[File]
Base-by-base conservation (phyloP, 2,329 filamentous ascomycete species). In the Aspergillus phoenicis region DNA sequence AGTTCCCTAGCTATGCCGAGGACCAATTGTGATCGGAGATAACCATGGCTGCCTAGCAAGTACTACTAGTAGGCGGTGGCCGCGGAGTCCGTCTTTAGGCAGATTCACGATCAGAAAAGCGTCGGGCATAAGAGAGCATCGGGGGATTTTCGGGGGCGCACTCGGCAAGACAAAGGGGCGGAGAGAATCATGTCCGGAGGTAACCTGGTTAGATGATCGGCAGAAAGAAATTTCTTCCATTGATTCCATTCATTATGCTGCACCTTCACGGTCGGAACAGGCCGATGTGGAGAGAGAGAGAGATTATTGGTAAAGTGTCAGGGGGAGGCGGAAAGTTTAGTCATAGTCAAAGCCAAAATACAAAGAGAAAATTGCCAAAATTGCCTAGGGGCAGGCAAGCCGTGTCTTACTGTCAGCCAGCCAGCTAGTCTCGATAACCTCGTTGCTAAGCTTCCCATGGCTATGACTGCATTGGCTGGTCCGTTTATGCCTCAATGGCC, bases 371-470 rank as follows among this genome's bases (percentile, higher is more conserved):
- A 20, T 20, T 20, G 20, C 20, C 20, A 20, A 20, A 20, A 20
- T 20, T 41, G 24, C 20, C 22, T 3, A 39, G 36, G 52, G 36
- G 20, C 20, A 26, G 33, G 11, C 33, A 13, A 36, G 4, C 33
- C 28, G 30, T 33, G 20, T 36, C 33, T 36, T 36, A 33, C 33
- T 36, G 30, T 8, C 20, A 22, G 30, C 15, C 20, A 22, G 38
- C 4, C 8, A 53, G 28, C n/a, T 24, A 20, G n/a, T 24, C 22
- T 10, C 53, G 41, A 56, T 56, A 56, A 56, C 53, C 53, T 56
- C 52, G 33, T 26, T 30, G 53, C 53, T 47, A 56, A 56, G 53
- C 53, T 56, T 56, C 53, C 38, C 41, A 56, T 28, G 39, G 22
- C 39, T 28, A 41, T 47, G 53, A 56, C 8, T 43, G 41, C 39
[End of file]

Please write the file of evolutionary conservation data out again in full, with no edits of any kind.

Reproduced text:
Base-by-base conservation (phyloP, 2,329 filamentous ascomycete species). In the Aspergillus phoenicis region DNA sequence AGTTCCCTAGCTATGCCGAGGACCAATTGTGATCGGAGATAACCATGGCTGCCTAGCAAGTACTACTAGTAGGCGGTGGCCGCGGAGTCCGTCTTTAGGCAGATTCACGATCAGAAAAGCGTCGGGCATAAGAGAGCATCGGGGGATTTTCGGGGGCGCACTCGGCAAGACAAAGGGGCGGAGAGAATCATGTCCGGAGGTAACCTGGTTAGATGATCGGCAGAAAGAAATTTCTTCCATTGATTCCATTCATTATGCTGCACCTTCACGGTCGGAACAGGCCGATGTGGAGAGAGAGAGAGATTATTGGTAAAGTGTCAGGGGGAGGCGGAAAGTTTAGTCATAGTCAAAGCCAAAATACAAAGAGAAAATTGCCAAAATTGCCTAGGGGCAGGCAAGCCGTGTCTTACTGTCAGCCAGCCAGCTAGTCTCGATAACCTCGTTGCTAAGCTTCCCATGGCTATGACTGCATTGGCTGGTCCGTTTATGCCTCAATGGCC, bases 371-470 rank as follows among this genome's bases (percentile, higher is more conserved):
- A 20, T 20, T 20, G 20, C 20, C 20, A 20, A 20, A 20, A 20
- T 20, T 41, G 24, C 20, C 22, T 3, A 39, G 36, G 52, G 36
- G 20, C 20, A 26, G 33, G 11, C 33, A 13, A 36, G 4, C 33
- C 28, G 30, T 33, G 20, T 36, C 33, T 36, T 36, A 33, C 33
- T 36, G 30, T 8, C 20, A 22, G 30, C 15, C 20, A 22, G 38
- C 4, C 8, A 53, G 28, C n/a, T 24, A 20, G n/a, T 24, C 22
- T 10, C 53, G 41, A 56, T 56, A 56, A 56, C 53, C 53, T 56
- C 52, G 33, T 26, T 30, G 53, C 53, T 47, A 56, A 56, G 53
- C 53, T 56, T 56, C 53, C 38, C 41, A 56, T 28, G 39, G 22
- C 39, T 28, A 41, T 47, G 53, A 56, C 8, T 43, G 41, C 39